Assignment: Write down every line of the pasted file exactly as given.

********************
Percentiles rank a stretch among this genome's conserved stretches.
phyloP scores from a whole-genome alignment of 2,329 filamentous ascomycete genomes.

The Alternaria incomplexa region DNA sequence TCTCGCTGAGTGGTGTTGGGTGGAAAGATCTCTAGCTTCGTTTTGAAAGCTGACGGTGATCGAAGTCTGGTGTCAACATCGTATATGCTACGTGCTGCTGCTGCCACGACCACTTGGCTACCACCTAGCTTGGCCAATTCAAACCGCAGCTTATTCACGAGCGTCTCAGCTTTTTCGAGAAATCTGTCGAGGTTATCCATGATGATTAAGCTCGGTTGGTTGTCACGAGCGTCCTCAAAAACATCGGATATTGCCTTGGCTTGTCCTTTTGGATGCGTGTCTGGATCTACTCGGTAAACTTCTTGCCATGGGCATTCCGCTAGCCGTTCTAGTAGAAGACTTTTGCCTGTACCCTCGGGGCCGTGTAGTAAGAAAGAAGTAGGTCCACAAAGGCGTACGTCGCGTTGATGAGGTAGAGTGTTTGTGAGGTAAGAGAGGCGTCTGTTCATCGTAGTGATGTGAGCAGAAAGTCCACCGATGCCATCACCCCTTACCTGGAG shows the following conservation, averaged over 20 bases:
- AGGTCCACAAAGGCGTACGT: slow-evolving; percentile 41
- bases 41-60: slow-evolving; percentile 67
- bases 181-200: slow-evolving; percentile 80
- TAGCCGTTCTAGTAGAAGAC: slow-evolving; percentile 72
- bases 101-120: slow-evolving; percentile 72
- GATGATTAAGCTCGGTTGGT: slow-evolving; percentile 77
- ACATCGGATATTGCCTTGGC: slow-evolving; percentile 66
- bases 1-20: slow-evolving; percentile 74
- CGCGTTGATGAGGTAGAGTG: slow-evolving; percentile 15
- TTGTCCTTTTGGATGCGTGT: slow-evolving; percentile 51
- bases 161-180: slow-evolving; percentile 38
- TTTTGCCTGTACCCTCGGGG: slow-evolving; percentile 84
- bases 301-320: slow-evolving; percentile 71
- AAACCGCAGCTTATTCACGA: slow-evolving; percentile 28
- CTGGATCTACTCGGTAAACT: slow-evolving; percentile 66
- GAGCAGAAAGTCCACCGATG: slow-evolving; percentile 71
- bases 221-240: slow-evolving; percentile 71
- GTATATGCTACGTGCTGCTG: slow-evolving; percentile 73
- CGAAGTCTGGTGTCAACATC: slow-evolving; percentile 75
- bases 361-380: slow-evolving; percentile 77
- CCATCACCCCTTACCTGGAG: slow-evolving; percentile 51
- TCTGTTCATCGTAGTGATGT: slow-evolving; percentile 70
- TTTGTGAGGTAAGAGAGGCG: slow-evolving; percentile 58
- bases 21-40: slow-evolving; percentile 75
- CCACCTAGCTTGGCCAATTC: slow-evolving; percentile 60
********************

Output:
Percentiles rank a stretch among this genome's conserved stretches.
phyloP scores from a whole-genome alignment of 2,329 filamentous ascomycete genomes.

The Alternaria incomplexa region DNA sequence TCTCGCTGAGTGGTGTTGGGTGGAAAGATCTCTAGCTTCGTTTTGAAAGCTGACGGTGATCGAAGTCTGGTGTCAACATCGTATATGCTACGTGCTGCTGCTGCCACGACCACTTGGCTACCACCTAGCTTGGCCAATTCAAACCGCAGCTTATTCACGAGCGTCTCAGCTTTTTCGAGAAATCTGTCGAGGTTATCCATGATGATTAAGCTCGGTTGGTTGTCACGAGCGTCCTCAAAAACATCGGATATTGCCTTGGCTTGTCCTTTTGGATGCGTGTCTGGATCTACTCGGTAAACTTCTTGCCATGGGCATTCCGCTAGCCGTTCTAGTAGAAGACTTTTGCCTGTACCCTCGGGGCCGTGTAGTAAGAAAGAAGTAGGTCCACAAAGGCGTACGTCGCGTTGATGAGGTAGAGTGTTTGTGAGGTAAGAGAGGCGTCTGTTCATCGTAGTGATGTGAGCAGAAAGTCCACCGATGCCATCACCCCTTACCTGGAG shows the following conservation, averaged over 20 bases:
- AGGTCCACAAAGGCGTACGT: slow-evolving; percentile 41
- bases 41-60: slow-evolving; percentile 67
- bases 181-200: slow-evolving; percentile 80
- TAGCCGTTCTAGTAGAAGAC: slow-evolving; percentile 72
- bases 101-120: slow-evolving; percentile 72
- GATGATTAAGCTCGGTTGGT: slow-evolving; percentile 77
- ACATCGGATATTGCCTTGGC: slow-evolving; percentile 66
- bases 1-20: slow-evolving; percentile 74
- CGCGTTGATGAGGTAGAGTG: slow-evolving; percentile 15
- TTGTCCTTTTGGATGCGTGT: slow-evolving; percentile 51
- bases 161-180: slow-evolving; percentile 38
- TTTTGCCTGTACCCTCGGGG: slow-evolving; percentile 84
- bases 301-320: slow-evolving; percentile 71
- AAACCGCAGCTTATTCACGA: slow-evolving; percentile 28
- CTGGATCTACTCGGTAAACT: slow-evolving; percentile 66
- GAGCAGAAAGTCCACCGATG: slow-evolving; percentile 71
- bases 221-240: slow-evolving; percentile 71
- GTATATGCTACGTGCTGCTG: slow-evolving; percentile 73
- CGAAGTCTGGTGTCAACATC: slow-evolving; percentile 75
- bases 361-380: slow-evolving; percentile 77
- CCATCACCCCTTACCTGGAG: slow-evolving; percentile 51
- TCTGTTCATCGTAGTGATGT: slow-evolving; percentile 70
- TTTGTGAGGTAAGAGAGGCG: slow-evolving; percentile 58
- bases 21-40: slow-evolving; percentile 75
- CCACCTAGCTTGGCCAATTC: slow-evolving; percentile 60